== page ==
(3516 km / 1.852 km / nm) / 1010 gallons = 1.9 nmpg

As a footnote to that feat, he is recorded as having returned with "extra" fuel.[46a] Thus his actual rate of fuel consumption was less than the 1.9 nmpg calculated above.


The speed and range for Sordelett's flight, which occurred more than a year before McKinney's flight, generally confirm the expectations for McKinney's planned flight.

And, if the RTAF report is valid: the time and location of McKinney's crash are precisely (and unsettling in that precision) consistent with his flight plan.

Dan Jackson offered some hard-won knowledge;

There's not a lot of great information about the specifications / capabilities of photo reconnaissance Lightnings out there. I couldn't even find consistent info on max speed and service ceiling. My information on range is from operational reports, such as the one detailing Sordelete's mission to Nagasaki. It's easier to say the plane could do 10+ hour missions when there are several reports detailing such performance as routine on missions.[47]

Lightning strikes on aircraft

Aircraft are definitely vulnerable to lightning strikes. However, damage was never common: the last aircraft confirmed downed by a lightning strike was in 1967, with the cause found to be "catastrophic fuel tank explosion". Coincidentally, such an event would appear to have downed McKinney's plane. There have been no such incidents since 1967, but that is primarily because aircraft engineers now specifically address lightning strikes in their designs.[48]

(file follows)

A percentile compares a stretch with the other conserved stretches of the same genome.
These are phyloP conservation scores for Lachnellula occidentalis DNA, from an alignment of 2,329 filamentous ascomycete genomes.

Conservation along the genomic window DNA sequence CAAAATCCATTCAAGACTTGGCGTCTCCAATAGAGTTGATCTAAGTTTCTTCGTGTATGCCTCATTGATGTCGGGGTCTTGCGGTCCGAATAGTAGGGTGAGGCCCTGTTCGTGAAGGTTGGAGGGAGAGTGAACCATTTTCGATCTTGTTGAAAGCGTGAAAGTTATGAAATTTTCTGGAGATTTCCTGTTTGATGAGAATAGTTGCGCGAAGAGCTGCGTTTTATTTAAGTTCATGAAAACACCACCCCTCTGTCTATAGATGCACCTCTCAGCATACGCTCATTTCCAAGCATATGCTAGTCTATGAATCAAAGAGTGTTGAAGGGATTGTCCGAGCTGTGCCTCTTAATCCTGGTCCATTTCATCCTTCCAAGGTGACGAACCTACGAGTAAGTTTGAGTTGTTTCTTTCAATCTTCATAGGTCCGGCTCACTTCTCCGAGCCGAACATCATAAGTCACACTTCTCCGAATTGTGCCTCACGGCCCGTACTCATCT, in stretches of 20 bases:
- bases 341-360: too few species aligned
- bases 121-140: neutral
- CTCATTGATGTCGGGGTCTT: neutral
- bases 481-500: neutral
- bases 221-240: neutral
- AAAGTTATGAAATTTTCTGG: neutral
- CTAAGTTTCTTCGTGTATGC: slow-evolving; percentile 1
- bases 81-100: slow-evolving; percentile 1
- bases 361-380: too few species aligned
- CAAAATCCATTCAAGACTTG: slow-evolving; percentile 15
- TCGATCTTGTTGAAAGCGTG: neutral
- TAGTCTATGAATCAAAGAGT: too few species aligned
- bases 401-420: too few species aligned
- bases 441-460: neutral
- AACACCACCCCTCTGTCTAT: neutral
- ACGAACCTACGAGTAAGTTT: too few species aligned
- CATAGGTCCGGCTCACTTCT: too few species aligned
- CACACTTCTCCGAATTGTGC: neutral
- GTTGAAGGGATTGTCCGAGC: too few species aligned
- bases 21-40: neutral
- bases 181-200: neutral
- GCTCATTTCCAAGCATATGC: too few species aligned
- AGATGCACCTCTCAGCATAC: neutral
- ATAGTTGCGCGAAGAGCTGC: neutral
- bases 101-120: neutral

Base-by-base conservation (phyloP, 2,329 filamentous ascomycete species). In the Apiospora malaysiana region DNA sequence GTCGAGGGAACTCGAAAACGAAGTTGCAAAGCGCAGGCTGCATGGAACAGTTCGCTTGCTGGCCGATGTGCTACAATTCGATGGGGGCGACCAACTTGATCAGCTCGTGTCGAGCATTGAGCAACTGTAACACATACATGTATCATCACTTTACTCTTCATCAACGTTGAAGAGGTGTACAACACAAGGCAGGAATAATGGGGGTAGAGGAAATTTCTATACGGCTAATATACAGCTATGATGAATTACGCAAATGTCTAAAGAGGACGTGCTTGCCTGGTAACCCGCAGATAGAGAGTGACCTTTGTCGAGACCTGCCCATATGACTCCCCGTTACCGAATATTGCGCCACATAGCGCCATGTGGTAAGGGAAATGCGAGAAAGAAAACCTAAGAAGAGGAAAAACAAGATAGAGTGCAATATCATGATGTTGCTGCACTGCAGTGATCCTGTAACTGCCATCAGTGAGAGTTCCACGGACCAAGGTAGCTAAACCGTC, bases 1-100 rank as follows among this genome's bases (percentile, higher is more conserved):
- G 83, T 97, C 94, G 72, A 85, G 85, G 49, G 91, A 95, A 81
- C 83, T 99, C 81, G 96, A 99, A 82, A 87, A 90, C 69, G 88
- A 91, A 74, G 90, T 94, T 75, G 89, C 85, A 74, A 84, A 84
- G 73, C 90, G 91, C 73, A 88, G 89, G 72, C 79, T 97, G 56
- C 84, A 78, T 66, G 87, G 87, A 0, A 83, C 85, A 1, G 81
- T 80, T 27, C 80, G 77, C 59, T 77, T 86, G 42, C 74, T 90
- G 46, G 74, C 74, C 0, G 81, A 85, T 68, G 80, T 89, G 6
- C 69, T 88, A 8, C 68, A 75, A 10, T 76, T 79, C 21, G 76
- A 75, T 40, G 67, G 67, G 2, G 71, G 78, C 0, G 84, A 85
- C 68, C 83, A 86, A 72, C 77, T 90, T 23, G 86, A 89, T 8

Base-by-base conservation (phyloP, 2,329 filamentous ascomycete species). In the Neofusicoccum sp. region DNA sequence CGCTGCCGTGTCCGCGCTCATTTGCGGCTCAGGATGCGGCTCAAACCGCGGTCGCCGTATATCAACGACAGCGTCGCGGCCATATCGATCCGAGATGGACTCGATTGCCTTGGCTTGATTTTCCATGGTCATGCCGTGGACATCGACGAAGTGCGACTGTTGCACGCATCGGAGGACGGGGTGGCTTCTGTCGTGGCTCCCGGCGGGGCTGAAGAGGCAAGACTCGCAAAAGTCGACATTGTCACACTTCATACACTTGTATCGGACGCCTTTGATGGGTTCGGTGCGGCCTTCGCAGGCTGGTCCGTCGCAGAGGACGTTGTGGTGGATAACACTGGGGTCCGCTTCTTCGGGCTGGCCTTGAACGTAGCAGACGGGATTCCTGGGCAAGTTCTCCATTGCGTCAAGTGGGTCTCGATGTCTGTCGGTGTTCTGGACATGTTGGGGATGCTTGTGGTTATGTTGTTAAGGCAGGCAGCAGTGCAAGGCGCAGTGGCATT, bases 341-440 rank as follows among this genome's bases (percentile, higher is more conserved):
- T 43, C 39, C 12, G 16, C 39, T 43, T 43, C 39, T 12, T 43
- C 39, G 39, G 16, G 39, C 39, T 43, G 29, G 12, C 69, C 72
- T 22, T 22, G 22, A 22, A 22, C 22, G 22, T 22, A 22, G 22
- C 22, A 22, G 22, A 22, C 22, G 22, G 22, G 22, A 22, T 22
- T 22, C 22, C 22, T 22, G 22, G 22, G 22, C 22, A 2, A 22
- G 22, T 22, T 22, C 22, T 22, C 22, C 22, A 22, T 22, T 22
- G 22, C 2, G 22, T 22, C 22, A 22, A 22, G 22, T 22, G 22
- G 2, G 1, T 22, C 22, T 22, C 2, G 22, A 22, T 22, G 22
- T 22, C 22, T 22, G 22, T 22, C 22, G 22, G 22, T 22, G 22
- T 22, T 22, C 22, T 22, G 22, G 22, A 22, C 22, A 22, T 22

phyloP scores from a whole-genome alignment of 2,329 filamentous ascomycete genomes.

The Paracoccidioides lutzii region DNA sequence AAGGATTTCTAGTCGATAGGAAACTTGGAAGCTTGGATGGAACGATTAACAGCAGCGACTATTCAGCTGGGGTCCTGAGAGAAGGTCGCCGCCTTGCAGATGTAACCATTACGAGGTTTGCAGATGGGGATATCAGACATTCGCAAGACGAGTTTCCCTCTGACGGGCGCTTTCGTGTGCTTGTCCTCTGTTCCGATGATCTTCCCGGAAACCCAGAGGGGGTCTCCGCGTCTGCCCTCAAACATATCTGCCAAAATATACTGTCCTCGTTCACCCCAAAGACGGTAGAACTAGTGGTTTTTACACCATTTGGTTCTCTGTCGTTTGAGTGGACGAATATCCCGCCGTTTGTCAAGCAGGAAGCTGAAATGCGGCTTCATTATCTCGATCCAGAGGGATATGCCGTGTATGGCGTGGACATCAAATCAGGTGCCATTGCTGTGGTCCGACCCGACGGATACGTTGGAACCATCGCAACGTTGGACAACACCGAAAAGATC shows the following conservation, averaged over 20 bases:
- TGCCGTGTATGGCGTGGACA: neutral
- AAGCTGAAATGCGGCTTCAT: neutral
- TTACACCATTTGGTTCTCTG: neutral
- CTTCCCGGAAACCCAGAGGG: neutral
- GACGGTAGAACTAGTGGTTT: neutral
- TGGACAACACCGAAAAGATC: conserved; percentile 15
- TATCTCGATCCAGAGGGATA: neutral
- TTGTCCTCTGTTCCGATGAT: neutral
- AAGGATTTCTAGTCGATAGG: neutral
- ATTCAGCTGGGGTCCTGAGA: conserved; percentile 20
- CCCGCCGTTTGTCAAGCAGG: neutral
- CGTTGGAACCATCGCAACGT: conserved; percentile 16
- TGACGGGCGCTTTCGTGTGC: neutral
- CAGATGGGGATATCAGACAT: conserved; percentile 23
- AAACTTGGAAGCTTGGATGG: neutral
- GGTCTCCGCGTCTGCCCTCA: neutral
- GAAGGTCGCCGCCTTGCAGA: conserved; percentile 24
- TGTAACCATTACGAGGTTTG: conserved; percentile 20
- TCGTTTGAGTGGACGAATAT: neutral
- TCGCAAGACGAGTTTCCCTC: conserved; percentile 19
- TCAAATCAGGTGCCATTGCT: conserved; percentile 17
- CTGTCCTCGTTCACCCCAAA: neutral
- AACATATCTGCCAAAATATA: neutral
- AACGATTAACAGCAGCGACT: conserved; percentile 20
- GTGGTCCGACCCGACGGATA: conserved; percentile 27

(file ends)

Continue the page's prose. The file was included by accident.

To Do List

p Item
0 Route 1 stationing for Ban Mae Kua as currently located:
or change GPS in heading plus assoc highway stationing if different
1 GPS Sop Prap maintenance bldg
2 Size / shape Mae Kua before 1953
Check: Mae Kua or Sop Prap Admin, or Ko Kha Admin?
3 Visit Ban Na Prap and look for witnesses / information about crash and also post-war fire fight
4 Contact Capt Sakpinit and clarify report contents














35.^ Google Earth
Imagery date: (none)
Eye alt: 611 km
© 2012
©2012 Cnes/Spot Image
US Dept of State Geographer
© 2012 Google.

"Yunnanyi Airstrip", now Xiangyu Airport or Xiangyun Midu Air Base is located about 19 km ESE of present day Xiangcheng (see also TopoMapper dual view).

"Wai Lai Kam Bridge", has apparently been replaced by the 4,000m long Kunhing Bridge, spanning the Nampan River, on the Taunggyi-Kengtung Road (Burma Route 4).







36.^ Coordinates sources: